Corrosion experiment - Rusting nails

Rusted nail

Corrosion of metals is an electrochemical process (Redox reaction) and fundamentally it requires 4 components:

Cathodic reaction (Reduction reaction, positive polarization): A reaction that gains electrons. As a result, the oxidation number decreases. For instance, hydrogen and oxygen reduction reactions are common in acidic and aerated solutions, respectively. The site where the cathodic reaction occurs is called the cathode.

Proton reduction reaction 

$$2{H^ + } + 2{e^ - } \leftrightarrow {H_2}(g) \tag{1} \label{eq:1}$$ 

Oxygen reduction reaction

$$ {O_2}(sol.) + 2{H_2}O + 4{e^ - } \leftrightarrow 4O{H^ - } \tag{4} \label{eq:4}$$

Anodic reaction (Oxidation reaction, negative polarization): A reaction that loses electrons. As a result, the oxidation number increases. Generally, this is the metal dissolution reaction. A metal in metallic form, which has an oxidation number of zero, loses electrons and becomes ions. Metal ions can dissolve away or further react with the surroundings, such as with oxygen to form oxides scales. The site where the anodic reaction occurs is called the anode.

Iron oxidation

$${Fe}\rightarrow{Fe^ {2+} } + 2{e^ - } \tag{5} \label{eq:5}$$ 

Zinc oxidation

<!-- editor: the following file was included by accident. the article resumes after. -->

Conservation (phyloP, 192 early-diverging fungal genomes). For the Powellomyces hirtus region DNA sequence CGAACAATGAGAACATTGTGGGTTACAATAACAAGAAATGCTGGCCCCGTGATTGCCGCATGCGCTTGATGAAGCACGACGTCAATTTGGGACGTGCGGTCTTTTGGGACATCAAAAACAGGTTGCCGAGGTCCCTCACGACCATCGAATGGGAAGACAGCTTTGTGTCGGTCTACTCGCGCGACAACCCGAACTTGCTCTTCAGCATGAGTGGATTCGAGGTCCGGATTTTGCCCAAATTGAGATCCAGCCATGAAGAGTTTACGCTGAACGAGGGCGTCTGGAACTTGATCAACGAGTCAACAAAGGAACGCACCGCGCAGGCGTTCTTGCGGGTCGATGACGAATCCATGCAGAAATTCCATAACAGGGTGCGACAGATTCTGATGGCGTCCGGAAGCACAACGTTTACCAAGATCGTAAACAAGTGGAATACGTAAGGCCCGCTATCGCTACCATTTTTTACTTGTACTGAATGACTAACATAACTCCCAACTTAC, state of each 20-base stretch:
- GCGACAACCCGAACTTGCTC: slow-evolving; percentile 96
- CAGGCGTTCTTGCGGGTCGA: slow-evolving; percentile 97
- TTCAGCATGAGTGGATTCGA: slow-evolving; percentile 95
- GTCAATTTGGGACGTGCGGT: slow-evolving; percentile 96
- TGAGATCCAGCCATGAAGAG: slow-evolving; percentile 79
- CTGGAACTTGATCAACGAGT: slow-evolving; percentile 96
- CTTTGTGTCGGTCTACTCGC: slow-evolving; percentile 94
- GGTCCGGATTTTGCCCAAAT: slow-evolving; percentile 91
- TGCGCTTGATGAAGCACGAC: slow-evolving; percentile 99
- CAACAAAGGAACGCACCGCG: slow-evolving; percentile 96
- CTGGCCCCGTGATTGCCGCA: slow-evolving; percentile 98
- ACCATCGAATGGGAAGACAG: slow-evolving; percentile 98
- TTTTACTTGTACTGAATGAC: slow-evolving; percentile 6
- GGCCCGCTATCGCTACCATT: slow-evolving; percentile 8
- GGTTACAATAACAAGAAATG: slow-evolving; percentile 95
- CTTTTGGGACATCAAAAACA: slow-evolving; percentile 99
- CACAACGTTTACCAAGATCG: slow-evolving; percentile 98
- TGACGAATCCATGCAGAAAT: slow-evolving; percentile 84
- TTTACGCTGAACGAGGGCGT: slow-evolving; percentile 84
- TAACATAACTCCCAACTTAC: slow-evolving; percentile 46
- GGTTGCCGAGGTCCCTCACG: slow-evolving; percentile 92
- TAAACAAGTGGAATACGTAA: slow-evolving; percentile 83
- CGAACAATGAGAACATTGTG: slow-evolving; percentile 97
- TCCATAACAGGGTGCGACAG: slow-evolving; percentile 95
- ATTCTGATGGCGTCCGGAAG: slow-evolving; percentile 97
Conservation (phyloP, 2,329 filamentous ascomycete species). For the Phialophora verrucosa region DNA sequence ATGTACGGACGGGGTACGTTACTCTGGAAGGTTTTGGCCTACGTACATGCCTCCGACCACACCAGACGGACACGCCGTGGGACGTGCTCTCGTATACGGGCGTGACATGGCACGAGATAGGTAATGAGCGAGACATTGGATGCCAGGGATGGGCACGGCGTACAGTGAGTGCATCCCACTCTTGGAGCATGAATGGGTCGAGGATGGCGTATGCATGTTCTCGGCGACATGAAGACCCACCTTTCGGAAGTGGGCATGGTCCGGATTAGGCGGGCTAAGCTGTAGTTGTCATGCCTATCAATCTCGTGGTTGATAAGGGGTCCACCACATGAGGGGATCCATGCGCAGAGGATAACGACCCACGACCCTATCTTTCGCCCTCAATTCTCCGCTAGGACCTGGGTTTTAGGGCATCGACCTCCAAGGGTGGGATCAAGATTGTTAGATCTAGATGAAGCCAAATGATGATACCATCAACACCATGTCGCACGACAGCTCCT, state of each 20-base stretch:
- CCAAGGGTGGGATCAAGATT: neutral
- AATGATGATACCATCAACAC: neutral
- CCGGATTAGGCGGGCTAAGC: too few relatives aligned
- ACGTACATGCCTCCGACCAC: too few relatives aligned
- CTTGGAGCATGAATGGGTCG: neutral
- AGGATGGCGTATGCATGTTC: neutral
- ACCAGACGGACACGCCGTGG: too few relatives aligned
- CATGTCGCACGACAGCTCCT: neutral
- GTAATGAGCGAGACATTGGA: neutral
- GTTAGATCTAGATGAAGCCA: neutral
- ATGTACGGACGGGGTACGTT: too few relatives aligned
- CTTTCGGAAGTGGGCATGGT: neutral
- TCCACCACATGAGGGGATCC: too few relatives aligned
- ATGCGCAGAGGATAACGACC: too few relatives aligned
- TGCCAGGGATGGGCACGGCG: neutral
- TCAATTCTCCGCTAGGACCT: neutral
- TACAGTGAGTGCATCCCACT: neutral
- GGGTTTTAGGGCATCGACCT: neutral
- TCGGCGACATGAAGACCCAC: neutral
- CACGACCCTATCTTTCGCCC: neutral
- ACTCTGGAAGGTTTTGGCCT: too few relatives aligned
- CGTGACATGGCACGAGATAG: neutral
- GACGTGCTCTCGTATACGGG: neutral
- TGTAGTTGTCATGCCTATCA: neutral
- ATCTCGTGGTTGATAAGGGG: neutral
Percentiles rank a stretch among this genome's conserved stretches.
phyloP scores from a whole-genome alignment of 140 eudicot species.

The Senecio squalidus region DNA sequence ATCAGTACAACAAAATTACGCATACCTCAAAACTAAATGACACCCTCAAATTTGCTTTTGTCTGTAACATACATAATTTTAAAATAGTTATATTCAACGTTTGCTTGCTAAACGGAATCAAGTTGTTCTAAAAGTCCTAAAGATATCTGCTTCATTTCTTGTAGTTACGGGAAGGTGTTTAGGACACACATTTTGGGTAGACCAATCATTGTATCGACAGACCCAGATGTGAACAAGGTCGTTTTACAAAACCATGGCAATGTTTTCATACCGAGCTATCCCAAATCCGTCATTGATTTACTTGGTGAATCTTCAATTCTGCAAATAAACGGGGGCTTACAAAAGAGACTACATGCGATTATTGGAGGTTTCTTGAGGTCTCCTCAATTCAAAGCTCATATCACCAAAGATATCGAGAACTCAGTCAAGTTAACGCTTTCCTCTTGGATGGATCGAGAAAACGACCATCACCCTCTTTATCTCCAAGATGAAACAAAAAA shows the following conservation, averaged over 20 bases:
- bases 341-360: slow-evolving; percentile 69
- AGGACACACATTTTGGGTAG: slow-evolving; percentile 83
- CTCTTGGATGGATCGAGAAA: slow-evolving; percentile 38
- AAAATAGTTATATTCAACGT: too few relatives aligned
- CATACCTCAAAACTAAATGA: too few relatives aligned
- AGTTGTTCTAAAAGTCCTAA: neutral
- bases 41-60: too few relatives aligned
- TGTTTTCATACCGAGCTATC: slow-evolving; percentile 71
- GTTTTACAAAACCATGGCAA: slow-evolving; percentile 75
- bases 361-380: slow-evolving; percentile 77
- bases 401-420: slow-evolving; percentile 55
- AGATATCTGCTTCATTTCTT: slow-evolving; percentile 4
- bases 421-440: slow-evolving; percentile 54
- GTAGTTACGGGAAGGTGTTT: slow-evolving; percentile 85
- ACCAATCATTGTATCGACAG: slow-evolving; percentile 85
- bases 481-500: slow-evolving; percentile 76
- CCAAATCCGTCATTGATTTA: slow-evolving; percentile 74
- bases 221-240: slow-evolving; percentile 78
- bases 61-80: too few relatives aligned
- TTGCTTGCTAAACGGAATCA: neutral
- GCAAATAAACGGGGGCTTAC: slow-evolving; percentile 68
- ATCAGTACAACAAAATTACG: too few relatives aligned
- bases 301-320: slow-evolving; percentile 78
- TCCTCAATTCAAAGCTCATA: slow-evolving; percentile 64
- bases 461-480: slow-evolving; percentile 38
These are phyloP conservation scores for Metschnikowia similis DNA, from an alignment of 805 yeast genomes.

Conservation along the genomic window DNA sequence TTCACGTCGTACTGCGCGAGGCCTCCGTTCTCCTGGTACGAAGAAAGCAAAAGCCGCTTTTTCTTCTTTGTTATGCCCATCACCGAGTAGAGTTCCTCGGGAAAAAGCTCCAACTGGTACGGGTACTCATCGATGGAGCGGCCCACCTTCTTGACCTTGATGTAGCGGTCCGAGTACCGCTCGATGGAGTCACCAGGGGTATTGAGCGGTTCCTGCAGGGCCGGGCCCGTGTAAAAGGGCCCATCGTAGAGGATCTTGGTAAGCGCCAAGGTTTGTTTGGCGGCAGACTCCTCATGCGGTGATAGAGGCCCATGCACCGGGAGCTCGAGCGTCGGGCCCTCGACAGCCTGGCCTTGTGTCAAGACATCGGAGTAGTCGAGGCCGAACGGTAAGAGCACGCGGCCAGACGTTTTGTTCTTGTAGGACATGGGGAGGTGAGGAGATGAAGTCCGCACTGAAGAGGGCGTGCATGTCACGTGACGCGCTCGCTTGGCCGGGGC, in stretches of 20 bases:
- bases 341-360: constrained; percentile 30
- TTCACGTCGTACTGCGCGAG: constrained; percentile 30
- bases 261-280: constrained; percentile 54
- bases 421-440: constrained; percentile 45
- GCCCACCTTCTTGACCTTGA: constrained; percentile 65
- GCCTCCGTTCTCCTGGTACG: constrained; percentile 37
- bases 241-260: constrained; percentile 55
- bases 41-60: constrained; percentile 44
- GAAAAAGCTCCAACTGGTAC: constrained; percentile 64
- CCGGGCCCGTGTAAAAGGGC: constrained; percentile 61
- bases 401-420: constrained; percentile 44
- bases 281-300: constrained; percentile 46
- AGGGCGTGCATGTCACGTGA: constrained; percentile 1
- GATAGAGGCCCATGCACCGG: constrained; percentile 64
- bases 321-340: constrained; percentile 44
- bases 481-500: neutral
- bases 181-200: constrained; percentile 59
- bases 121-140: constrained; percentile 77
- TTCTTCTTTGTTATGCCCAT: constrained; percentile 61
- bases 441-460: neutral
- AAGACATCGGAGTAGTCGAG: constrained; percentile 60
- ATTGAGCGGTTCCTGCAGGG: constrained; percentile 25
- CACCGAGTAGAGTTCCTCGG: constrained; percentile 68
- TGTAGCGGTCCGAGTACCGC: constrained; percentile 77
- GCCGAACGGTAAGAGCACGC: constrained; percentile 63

$${Zn}\rightarrow{Zn^ {2+} } + 2{e^ - } \tag{6} \label{eq:6}$$ 

Electrolyte: a conductive solution to carry ions. Seawater is an effective electrolyte for corrosion due to high salt concentration. Coastal regions are thus more susceptible to corrosion than areas further in land due to deposition of salt aerosols.

Electrical conductor: an electrically conductive medium to transport electrons. For instance, an electrical wire connecting two metal pieces, direct contact between dissimilar metals, or the metal itself.

Different metals have different tendencies to corrode, thus some would corrosion more readily than others (i.e., we say they would be more anodic). In fact, local anodes and cathodes develop even on the same metal surface as they are heterogeneous. 

The dissimilar metal corrosion and the effect of heterogeneities in metals on corrosion are demonstrated using steel nails in an agar gel with a pH indicator and ferrous ion indicator. In these examples, the steel nail corrosion was accelerated when electrically connected to copper and was mitigated when connected to zinc. The time-lapse videos show colour changes as reactions proceeded.

When it is simply just the steel nails in agar, corrosion still occurred. This is because of metal heterogeneities and cold work (bending).

We developed a supplementary note to further explain science behind this experiment, some troubleshooting, and additional resources.

document Rusting Nails experiment - Supplementary note
Rusting Nails experiment - Supplementary note
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